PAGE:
The Challenge

Harm events in the healthcare environment are serious problems that have tremendous impacts on patients, their families, healthcare providers, society, and governments.

While human beings are clearly fallible, only 2-3% of clinical errors are the result of incompetence, carelessness, sabotage, or gross negligence. The majority of errors are caused by hazards within health systems.1

The same experience has been seen within obstetrical units where dedicated, well-intentioned professionals work in complex, error-prone systems. Most problems occur because of a lack of true teamwork, communication, trust, and respect. Much less frequently are they a result of lack of knowledge or competence.

Following a report from The Institute of Medicine, published in 20002, there was an aggressive push to improve healthcare reliability. However, despite increased activity, there’s a belief that the improvement has not been significant nor quick enough3 and clinical errors continue to be a serious problem.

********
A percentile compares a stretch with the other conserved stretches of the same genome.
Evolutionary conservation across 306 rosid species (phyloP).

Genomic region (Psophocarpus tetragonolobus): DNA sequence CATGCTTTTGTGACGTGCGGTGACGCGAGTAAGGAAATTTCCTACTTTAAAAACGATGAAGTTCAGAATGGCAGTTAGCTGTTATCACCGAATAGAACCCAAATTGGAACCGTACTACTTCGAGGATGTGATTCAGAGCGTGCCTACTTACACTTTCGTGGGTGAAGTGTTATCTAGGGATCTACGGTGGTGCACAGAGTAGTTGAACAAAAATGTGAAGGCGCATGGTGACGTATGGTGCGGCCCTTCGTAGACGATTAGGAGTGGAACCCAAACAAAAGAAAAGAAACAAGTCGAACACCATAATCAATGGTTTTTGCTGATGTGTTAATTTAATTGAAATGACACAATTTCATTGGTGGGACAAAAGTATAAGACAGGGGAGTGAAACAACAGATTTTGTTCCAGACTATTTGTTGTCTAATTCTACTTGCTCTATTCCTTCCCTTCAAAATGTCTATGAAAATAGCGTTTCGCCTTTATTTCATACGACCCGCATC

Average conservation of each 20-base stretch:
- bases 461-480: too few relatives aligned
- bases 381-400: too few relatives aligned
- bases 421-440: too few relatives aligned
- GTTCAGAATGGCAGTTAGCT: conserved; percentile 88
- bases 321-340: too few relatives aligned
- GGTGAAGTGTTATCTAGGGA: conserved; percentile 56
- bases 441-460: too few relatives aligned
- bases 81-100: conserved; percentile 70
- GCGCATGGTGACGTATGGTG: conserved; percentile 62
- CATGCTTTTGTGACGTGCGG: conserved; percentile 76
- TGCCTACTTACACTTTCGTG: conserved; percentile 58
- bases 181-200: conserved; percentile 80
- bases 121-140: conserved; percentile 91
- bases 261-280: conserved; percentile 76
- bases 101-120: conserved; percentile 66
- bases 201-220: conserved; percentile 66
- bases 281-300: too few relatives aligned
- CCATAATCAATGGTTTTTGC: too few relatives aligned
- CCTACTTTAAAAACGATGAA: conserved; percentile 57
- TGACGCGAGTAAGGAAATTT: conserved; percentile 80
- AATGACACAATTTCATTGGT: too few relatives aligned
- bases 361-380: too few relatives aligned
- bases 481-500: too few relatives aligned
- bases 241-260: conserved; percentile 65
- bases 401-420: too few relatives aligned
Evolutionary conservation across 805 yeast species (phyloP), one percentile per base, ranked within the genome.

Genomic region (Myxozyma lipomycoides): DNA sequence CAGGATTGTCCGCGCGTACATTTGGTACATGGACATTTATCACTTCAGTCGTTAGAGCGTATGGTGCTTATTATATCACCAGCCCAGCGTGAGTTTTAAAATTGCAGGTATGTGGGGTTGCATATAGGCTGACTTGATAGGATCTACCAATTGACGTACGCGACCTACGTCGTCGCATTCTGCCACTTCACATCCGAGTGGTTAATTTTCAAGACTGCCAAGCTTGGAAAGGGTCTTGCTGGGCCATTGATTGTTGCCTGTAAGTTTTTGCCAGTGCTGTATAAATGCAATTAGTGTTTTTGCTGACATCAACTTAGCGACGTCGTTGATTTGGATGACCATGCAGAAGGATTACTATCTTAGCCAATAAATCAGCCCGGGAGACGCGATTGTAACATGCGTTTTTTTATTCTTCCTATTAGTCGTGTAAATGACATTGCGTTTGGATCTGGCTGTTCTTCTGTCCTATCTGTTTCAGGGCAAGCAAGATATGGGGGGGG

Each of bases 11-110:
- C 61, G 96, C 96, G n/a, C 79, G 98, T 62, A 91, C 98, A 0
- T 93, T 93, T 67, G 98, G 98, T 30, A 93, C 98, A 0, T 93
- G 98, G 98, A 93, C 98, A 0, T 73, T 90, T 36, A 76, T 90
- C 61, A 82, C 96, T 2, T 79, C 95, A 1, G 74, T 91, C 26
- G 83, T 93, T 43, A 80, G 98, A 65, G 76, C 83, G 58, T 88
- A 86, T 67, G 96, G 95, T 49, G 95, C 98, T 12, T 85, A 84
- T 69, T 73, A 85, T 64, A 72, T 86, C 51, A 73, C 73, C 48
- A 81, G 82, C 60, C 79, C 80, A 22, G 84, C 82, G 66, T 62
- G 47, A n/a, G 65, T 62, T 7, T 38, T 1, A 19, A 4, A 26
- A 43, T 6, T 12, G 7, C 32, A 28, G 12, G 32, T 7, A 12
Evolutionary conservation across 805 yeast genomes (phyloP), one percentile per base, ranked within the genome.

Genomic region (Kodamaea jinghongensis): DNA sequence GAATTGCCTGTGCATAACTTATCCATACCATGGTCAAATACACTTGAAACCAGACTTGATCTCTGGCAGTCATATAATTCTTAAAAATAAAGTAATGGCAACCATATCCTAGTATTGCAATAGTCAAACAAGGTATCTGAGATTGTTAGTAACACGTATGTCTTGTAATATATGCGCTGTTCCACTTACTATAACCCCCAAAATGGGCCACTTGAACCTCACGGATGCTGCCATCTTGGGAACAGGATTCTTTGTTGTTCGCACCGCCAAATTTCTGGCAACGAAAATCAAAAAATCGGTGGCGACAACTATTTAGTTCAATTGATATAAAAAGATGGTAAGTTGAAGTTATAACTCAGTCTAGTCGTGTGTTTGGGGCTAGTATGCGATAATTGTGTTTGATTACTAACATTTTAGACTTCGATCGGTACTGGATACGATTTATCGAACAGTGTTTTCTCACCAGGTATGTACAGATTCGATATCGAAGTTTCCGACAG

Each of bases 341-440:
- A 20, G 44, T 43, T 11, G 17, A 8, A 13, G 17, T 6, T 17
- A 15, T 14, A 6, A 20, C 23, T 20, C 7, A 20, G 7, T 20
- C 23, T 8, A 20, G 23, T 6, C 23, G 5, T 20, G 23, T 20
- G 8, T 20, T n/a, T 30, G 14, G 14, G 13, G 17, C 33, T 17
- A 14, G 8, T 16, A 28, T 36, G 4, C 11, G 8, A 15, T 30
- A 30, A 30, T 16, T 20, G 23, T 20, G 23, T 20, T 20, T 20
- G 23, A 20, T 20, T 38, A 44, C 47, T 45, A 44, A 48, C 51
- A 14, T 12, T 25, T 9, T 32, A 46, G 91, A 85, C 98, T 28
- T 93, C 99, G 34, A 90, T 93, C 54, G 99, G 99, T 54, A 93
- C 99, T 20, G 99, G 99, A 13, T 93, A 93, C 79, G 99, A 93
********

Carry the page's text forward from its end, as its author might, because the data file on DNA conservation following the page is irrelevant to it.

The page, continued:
Improving the systems through which healthcare is delivered is fundamental to reducing clinical error. The MOREOB Program reproducibly builds a culture of safety by integrating evidence-based professional practice standards and guidelines with current patient safety concepts, principles, and tools. Saving lives. Saving time. Saving money.

1. Kohn LT, Corrigan JM, Donaldson MS, editors. To err is human: building a safer health system. Washington (DC): National Academy Press; 2000.
2. Espin SL, Lingard L, Baker GR, Regehr G. Persistence of unsafe practice in everyday work: an exploration of organizational and psychological factors constraining safety in the operating room. Quality and Safety in Health Care 2006; 15: 165-170.
3. Berwick DM. President and CEO, The Institute for Healthcare Improvement. In: A statement to the committee on senate appropriations subcommittee of labor, health and human services. March 13, 2003.

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Organizational and Cognitive Psychology Models Provide Useful Insight